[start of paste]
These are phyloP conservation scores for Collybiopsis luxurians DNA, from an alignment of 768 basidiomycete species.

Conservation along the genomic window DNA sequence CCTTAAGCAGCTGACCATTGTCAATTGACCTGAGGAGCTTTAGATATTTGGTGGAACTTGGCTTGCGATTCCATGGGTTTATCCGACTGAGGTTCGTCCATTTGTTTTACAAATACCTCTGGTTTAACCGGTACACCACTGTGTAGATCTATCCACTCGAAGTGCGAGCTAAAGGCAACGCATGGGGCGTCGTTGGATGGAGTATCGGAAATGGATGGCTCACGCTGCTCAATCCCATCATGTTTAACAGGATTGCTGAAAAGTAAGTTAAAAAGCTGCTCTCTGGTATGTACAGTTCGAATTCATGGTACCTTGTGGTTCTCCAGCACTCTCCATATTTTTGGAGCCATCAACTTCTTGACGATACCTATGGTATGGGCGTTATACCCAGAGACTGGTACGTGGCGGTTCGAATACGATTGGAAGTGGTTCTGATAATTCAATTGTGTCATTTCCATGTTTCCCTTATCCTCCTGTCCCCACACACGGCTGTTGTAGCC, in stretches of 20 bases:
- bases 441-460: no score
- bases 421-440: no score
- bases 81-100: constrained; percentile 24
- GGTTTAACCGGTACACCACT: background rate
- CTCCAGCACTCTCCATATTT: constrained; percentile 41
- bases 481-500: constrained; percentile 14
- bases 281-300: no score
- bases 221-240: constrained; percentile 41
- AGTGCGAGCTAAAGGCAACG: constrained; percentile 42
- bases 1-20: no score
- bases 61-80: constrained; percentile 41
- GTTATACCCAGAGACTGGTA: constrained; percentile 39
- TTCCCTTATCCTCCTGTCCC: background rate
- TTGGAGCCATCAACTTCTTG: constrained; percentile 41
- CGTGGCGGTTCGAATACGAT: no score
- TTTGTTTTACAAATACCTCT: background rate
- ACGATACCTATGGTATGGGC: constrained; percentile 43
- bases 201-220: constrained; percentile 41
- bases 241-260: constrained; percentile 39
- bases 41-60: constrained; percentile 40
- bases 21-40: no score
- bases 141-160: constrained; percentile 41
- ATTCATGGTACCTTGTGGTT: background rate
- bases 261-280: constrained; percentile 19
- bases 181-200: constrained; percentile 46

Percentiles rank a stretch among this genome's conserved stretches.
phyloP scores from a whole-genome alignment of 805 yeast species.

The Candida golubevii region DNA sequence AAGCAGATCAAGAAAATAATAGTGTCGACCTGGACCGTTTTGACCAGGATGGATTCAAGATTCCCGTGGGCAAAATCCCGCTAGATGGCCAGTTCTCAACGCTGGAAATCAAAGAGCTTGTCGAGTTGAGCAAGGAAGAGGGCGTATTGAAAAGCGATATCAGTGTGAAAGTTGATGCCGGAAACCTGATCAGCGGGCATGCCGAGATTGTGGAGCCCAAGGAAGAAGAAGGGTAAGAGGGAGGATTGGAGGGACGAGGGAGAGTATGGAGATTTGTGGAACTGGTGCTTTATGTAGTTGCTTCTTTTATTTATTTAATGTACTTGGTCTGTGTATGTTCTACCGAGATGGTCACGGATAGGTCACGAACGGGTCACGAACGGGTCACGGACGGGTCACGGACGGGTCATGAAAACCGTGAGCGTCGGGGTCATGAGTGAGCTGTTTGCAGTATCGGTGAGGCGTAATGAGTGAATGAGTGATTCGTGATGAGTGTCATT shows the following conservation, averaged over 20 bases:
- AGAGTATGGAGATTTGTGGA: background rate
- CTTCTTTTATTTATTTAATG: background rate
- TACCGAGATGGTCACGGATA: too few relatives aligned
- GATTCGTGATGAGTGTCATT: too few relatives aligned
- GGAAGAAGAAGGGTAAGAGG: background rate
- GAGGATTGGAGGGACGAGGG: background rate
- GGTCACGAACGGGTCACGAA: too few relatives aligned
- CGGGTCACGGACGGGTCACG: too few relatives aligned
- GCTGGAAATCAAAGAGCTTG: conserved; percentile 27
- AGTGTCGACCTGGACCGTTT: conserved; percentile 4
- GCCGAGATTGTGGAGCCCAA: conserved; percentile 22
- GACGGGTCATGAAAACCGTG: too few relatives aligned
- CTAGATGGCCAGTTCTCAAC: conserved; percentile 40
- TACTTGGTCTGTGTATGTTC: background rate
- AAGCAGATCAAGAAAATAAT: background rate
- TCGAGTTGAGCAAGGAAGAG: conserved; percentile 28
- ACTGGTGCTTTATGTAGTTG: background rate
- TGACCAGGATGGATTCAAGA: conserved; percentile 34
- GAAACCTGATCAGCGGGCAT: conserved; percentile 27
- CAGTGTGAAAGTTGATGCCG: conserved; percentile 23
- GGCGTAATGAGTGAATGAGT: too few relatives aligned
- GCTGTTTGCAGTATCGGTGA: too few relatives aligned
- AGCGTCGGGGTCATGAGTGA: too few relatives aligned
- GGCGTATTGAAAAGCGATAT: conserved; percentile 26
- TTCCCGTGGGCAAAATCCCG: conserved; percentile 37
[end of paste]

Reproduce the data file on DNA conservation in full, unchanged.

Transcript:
These are phyloP conservation scores for Collybiopsis luxurians DNA, from an alignment of 768 basidiomycete species.

Conservation along the genomic window DNA sequence CCTTAAGCAGCTGACCATTGTCAATTGACCTGAGGAGCTTTAGATATTTGGTGGAACTTGGCTTGCGATTCCATGGGTTTATCCGACTGAGGTTCGTCCATTTGTTTTACAAATACCTCTGGTTTAACCGGTACACCACTGTGTAGATCTATCCACTCGAAGTGCGAGCTAAAGGCAACGCATGGGGCGTCGTTGGATGGAGTATCGGAAATGGATGGCTCACGCTGCTCAATCCCATCATGTTTAACAGGATTGCTGAAAAGTAAGTTAAAAAGCTGCTCTCTGGTATGTACAGTTCGAATTCATGGTACCTTGTGGTTCTCCAGCACTCTCCATATTTTTGGAGCCATCAACTTCTTGACGATACCTATGGTATGGGCGTTATACCCAGAGACTGGTACGTGGCGGTTCGAATACGATTGGAAGTGGTTCTGATAATTCAATTGTGTCATTTCCATGTTTCCCTTATCCTCCTGTCCCCACACACGGCTGTTGTAGCC, in stretches of 20 bases:
- bases 441-460: no score
- bases 421-440: no score
- bases 81-100: constrained; percentile 24
- GGTTTAACCGGTACACCACT: background rate
- CTCCAGCACTCTCCATATTT: constrained; percentile 41
- bases 481-500: constrained; percentile 14
- bases 281-300: no score
- bases 221-240: constrained; percentile 41
- AGTGCGAGCTAAAGGCAACG: constrained; percentile 42
- bases 1-20: no score
- bases 61-80: constrained; percentile 41
- GTTATACCCAGAGACTGGTA: constrained; percentile 39
- TTCCCTTATCCTCCTGTCCC: background rate
- TTGGAGCCATCAACTTCTTG: constrained; percentile 41
- CGTGGCGGTTCGAATACGAT: no score
- TTTGTTTTACAAATACCTCT: background rate
- ACGATACCTATGGTATGGGC: constrained; percentile 43
- bases 201-220: constrained; percentile 41
- bases 241-260: constrained; percentile 39
- bases 41-60: constrained; percentile 40
- bases 21-40: no score
- bases 141-160: constrained; percentile 41
- ATTCATGGTACCTTGTGGTT: background rate
- bases 261-280: constrained; percentile 19
- bases 181-200: constrained; percentile 46

Percentiles rank a stretch among this genome's conserved stretches.
phyloP scores from a whole-genome alignment of 805 yeast species.

The Candida golubevii region DNA sequence AAGCAGATCAAGAAAATAATAGTGTCGACCTGGACCGTTTTGACCAGGATGGATTCAAGATTCCCGTGGGCAAAATCCCGCTAGATGGCCAGTTCTCAACGCTGGAAATCAAAGAGCTTGTCGAGTTGAGCAAGGAAGAGGGCGTATTGAAAAGCGATATCAGTGTGAAAGTTGATGCCGGAAACCTGATCAGCGGGCATGCCGAGATTGTGGAGCCCAAGGAAGAAGAAGGGTAAGAGGGAGGATTGGAGGGACGAGGGAGAGTATGGAGATTTGTGGAACTGGTGCTTTATGTAGTTGCTTCTTTTATTTATTTAATGTACTTGGTCTGTGTATGTTCTACCGAGATGGTCACGGATAGGTCACGAACGGGTCACGAACGGGTCACGGACGGGTCACGGACGGGTCATGAAAACCGTGAGCGTCGGGGTCATGAGTGAGCTGTTTGCAGTATCGGTGAGGCGTAATGAGTGAATGAGTGATTCGTGATGAGTGTCATT shows the following conservation, averaged over 20 bases:
- AGAGTATGGAGATTTGTGGA: background rate
- CTTCTTTTATTTATTTAATG: background rate
- TACCGAGATGGTCACGGATA: too few relatives aligned
- GATTCGTGATGAGTGTCATT: too few relatives aligned
- GGAAGAAGAAGGGTAAGAGG: background rate
- GAGGATTGGAGGGACGAGGG: background rate
- GGTCACGAACGGGTCACGAA: too few relatives aligned
- CGGGTCACGGACGGGTCACG: too few relatives aligned
- GCTGGAAATCAAAGAGCTTG: conserved; percentile 27
- AGTGTCGACCTGGACCGTTT: conserved; percentile 4
- GCCGAGATTGTGGAGCCCAA: conserved; percentile 22
- GACGGGTCATGAAAACCGTG: too few relatives aligned
- CTAGATGGCCAGTTCTCAAC: conserved; percentile 40
- TACTTGGTCTGTGTATGTTC: background rate
- AAGCAGATCAAGAAAATAAT: background rate
- TCGAGTTGAGCAAGGAAGAG: conserved; percentile 28
- ACTGGTGCTTTATGTAGTTG: background rate
- TGACCAGGATGGATTCAAGA: conserved; percentile 34
- GAAACCTGATCAGCGGGCAT: conserved; percentile 27
- CAGTGTGAAAGTTGATGCCG: conserved; percentile 23
- GGCGTAATGAGTGAATGAGT: too few relatives aligned
- GCTGTTTGCAGTATCGGTGA: too few relatives aligned
- AGCGTCGGGGTCATGAGTGA: too few relatives aligned
- GGCGTATTGAAAAGCGATAT: conserved; percentile 26
- TTCCCGTGGGCAAAATCCCG: conserved; percentile 37